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Titanium dioxide (TiO₂, titania) nanoparticles got great attention during the last decades due to a great field of possible applications. Under this directive, there had been intensive research in the past to learn about the factors which influence the effectiveness in these applications. In addition, there is a necessity to find preparation routes for optimal-structured nanoparticles. A possibility for the synthesis of nanostructures with tailored characteristics is the sol-gel process. The materials structure can be influenced by the chemical reaction environment (pH of reaction solution, the type of used electrolyte, dilution, water concentration, ect.).

In this work, a combination of different methods using x-rays is used to investigate the structure of sol-gel derived TiO₂, and TiO₂, -ZrO₂, nanostructured powders. The particle size of the crystallites is determined with x-ray diffraction (XRD), which also allows the determination of the type of crystalline phases. Unfortunately, XRD is not sensitive to amorphous fractions of the powders or small clusters of only a few nanometers size. X-ray absorption fine structure (XAFS) is sensitive to the amorphous as well as crystalline sample fractions and allows qualitative determination of the structure of the first small crystallites build in the powders during the synthesis as well as the structure of the samples after the crystallization process. Additionally, x-ray photoelectron spectroscopy (XPS) is applied to investigate the chemical composition of the prepared structures with respect to contaminations from additives in the synthesis step.

The following investigations will focus on the preparation of titania materials suitable for applications in photocatalysis. In this context, it would be interesting to be able to stabilize the size and the crystalline phase of the nanostructures during the annealing process. An already common way to do this is the preparation of TiO₂, with additional oxides. In this thesis, TiO₂, -ZrO₂, materials are prepared, which are good photocatalysts. If only small amounts of zirconia (ZrO₂,) are included in these materials, the titania fractions will crystallize selectively, while zirconia fractions will stay amorphous.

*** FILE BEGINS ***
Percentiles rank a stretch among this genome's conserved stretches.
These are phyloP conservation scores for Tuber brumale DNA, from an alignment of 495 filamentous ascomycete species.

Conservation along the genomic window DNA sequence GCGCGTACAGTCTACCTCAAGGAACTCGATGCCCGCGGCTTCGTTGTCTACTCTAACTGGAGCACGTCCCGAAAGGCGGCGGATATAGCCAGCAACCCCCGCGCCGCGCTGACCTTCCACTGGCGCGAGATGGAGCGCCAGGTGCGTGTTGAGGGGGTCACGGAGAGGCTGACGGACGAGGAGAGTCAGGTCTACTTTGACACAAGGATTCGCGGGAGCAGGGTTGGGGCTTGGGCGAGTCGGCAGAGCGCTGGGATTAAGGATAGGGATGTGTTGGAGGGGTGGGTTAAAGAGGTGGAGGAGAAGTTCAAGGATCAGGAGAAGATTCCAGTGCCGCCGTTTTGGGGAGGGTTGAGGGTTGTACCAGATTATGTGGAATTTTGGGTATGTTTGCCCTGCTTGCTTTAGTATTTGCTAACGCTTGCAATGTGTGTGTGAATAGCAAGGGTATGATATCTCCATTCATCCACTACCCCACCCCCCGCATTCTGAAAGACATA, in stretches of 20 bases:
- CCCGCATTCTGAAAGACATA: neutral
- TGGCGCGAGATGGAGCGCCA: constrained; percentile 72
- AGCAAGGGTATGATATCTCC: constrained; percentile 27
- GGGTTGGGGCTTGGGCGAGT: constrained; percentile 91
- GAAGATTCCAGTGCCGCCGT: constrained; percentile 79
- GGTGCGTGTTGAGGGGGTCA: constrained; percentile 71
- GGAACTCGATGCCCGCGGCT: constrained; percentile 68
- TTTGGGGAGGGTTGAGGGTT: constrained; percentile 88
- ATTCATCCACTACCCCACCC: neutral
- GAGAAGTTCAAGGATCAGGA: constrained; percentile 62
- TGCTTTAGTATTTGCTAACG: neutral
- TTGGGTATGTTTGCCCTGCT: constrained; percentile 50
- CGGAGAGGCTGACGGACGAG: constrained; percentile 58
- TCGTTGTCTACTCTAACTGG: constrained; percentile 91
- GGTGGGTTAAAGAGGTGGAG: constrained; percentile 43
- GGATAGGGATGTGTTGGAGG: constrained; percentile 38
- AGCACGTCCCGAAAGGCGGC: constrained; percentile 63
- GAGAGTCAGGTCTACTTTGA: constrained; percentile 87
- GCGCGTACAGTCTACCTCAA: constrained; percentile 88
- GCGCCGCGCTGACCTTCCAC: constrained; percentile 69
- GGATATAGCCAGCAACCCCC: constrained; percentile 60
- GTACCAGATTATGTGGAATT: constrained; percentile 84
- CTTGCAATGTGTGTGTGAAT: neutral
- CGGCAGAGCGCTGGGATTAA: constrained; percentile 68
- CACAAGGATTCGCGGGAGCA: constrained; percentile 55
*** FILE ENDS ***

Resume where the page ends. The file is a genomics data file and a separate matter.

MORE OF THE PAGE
The first step of this work will be the preparation of samples with the same reaction environment but different TiO₂,:ZrO₂, ratios. Measurements of pure titania and zirconia samples will be presented for comparison with the mixed oxide powders. Limit TiO₂,:ZrO₂, ratios will be determined for the crystallization of the titania fractions as well as for the stabilization of crystallite size and phase. With a ratio determined to be suitable for the preparation of optimal structures for photocatalytic materials, different chemical reaction environments are tested with respect to the nanocrystalline structure of the resulting powders. Pure titania powders will also be prepared and investigated in the same reaction environments. Thus, the impact of the reaction conditions can be compared between pure titania, which is investigated in many publications, and the mixed oxides, which is less intensively studied up to now.

Next to the bulk structure investigations with XRD and XANES, information about agglomerate structures can be collected by grazing-incidence small angle x-ray scattering (GISAXS). Photocatalytic tests with some of the samples were made by investigations of the decomposition of methylene blue under ultraviolet irradiation.